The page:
A $11,000 NYSCC grant was used this month to install and commission a high-performance thin-layer chromatography (HPTLC) instrument.
The study of the lipids in hair and skin is of great interest to cosmetic and pharmaceutical scientists. This is for many different reasons. For example, the unique intercellular lipids in the stratum corneum are vital for skin barrier function, and are often impaired in diseased skin; the lipids in sebum, amongst many other functions, help create a unique micro-environment on our scalp, and are linked to problems such as dandruff; and the lipids in the hair fibre act as a flexible glue, holding the whole structure together. The loss of fibre lipids with daily washing and chemical treatments can increase hair breakage. TRI scientists have already started probing skin, scalp and hair lipids using advanced spectroscopic techniques. HPTLC will allow the team to explore the chemical composition of the lipids in even more depth.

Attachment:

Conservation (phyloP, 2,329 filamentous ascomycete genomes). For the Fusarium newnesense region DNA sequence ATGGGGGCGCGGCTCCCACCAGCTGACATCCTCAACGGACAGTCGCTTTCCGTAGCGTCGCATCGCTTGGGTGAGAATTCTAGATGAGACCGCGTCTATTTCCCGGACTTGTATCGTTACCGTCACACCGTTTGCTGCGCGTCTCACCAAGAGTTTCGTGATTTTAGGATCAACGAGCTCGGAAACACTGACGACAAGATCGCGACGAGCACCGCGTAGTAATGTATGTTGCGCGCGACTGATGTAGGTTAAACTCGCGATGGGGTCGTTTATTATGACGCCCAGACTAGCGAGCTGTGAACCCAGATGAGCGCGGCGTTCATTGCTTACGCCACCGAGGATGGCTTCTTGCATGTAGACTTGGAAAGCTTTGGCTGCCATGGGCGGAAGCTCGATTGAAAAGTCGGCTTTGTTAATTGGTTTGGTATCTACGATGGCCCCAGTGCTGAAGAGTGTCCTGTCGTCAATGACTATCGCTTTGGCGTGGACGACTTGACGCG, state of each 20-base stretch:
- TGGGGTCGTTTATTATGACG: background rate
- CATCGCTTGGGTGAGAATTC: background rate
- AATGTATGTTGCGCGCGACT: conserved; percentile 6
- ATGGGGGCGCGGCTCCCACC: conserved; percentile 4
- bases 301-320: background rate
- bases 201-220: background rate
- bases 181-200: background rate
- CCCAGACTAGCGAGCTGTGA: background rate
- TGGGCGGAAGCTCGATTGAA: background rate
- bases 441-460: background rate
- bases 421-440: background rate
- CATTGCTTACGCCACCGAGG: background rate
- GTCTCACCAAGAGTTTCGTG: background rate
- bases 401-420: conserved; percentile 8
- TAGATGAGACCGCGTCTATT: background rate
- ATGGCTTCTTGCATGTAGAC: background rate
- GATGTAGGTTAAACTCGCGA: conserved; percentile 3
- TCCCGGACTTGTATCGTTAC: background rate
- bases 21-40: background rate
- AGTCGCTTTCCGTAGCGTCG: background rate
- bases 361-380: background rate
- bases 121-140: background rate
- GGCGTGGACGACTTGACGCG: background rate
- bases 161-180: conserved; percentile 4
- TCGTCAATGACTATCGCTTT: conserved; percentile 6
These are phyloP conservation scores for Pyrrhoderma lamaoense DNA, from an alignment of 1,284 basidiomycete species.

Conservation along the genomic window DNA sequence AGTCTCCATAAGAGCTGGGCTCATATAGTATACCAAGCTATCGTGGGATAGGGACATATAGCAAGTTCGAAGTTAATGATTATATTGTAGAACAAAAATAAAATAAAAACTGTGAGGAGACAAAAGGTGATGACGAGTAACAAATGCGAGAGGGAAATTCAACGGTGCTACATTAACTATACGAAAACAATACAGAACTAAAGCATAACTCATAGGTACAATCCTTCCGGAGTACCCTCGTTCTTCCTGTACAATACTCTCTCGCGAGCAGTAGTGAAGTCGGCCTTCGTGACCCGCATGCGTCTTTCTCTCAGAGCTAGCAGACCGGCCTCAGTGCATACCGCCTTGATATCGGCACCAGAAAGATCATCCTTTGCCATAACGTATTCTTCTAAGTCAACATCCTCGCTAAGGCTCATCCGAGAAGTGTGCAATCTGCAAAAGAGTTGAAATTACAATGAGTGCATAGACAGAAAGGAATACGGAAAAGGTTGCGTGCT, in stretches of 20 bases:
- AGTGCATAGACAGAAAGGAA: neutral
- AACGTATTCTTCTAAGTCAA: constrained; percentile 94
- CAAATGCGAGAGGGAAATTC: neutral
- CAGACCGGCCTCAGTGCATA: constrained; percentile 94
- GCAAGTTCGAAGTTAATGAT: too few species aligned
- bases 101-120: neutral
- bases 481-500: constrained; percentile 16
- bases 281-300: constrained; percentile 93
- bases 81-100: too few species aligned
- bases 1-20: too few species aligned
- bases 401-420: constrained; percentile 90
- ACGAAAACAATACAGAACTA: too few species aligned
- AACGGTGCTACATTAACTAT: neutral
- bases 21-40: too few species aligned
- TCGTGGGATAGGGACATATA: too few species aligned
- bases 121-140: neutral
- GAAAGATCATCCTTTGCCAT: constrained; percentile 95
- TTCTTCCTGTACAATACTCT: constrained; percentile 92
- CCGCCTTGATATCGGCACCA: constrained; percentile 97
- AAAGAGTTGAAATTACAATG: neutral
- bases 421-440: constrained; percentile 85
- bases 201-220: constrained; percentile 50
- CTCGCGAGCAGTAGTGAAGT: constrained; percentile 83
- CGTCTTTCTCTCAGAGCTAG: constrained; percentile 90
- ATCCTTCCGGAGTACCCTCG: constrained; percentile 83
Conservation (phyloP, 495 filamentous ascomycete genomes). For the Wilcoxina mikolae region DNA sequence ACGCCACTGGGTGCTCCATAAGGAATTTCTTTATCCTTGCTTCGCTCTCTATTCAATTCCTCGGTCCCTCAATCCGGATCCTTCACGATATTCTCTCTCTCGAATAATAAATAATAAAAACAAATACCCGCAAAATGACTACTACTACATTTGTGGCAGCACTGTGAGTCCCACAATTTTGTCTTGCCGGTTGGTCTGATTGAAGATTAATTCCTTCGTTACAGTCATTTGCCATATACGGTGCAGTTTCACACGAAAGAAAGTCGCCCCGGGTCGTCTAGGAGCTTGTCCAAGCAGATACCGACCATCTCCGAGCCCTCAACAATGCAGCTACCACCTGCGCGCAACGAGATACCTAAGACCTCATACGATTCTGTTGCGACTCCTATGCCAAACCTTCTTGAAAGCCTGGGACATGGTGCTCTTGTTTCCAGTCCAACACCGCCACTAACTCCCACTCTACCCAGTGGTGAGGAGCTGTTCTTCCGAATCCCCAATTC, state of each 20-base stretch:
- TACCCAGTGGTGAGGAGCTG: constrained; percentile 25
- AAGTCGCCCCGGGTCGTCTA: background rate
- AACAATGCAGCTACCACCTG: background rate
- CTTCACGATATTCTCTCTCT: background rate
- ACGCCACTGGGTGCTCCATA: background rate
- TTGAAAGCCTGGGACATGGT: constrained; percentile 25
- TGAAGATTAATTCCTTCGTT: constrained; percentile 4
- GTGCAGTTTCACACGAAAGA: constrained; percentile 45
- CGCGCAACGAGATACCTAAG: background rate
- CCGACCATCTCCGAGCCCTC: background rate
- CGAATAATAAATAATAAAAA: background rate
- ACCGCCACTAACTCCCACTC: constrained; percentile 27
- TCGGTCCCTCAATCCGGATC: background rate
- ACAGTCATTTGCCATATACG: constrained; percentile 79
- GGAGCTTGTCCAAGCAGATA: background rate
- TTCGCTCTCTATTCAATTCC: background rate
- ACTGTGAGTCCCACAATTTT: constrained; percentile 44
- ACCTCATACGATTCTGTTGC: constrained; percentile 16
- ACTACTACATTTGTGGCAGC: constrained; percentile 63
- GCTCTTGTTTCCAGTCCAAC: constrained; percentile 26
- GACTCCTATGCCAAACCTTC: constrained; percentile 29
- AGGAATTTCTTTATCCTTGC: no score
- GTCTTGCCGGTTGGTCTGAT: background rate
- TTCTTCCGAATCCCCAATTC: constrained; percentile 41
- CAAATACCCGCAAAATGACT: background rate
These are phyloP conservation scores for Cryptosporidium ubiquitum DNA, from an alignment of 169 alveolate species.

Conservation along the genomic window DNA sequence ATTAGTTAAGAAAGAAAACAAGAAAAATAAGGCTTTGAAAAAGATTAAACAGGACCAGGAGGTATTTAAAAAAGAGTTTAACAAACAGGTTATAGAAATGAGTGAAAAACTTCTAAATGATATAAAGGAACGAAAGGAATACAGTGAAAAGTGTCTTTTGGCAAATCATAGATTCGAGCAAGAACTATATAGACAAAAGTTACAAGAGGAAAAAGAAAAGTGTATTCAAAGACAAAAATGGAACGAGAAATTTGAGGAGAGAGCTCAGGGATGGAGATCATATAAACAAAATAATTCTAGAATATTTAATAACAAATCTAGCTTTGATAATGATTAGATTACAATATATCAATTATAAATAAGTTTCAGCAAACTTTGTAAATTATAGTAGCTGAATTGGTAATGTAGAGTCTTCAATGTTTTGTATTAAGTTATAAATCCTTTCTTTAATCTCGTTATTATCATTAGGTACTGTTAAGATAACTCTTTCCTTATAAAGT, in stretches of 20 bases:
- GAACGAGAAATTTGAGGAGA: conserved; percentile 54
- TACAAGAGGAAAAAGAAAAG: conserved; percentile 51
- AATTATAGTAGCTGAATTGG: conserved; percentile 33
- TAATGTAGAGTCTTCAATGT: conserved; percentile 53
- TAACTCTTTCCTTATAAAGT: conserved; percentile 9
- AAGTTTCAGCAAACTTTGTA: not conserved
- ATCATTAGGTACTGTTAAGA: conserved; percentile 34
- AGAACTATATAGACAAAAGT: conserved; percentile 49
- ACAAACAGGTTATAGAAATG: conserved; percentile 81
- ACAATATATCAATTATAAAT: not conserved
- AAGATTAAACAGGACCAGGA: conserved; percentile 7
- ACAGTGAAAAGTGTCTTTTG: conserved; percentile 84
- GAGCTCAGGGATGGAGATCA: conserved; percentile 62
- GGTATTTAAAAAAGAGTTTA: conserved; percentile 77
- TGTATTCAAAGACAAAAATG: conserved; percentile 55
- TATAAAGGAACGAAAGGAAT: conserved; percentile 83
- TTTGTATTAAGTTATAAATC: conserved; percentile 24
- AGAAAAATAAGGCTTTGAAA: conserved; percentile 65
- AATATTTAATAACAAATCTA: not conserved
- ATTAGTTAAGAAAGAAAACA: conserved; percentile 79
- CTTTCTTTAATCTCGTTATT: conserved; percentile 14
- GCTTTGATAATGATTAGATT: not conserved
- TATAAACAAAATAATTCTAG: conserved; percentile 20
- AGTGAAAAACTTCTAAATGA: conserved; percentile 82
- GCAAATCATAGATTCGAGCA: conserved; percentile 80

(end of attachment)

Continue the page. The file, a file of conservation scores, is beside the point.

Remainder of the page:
The CAMAG HPTLC instrument was kindly donated by Johnson & Johnson, a TRI member company. The cost of installing and commissioning the equipment was provided by the NYSCC in a $11,000 education grant, awarded to TRI in December 2019 at the SCC Scientific Meeting and Technology Showcase in New York (Alison Robinson from TRI is pictured receiving our award). This generous support from Johnson & Johnson and NYSCC will help take TRI to a whole new level in lipid analysis and lipidomics. Please visit our website www.triprinceton.org for more information, or if you are interested in working with us to explore this fascinating area.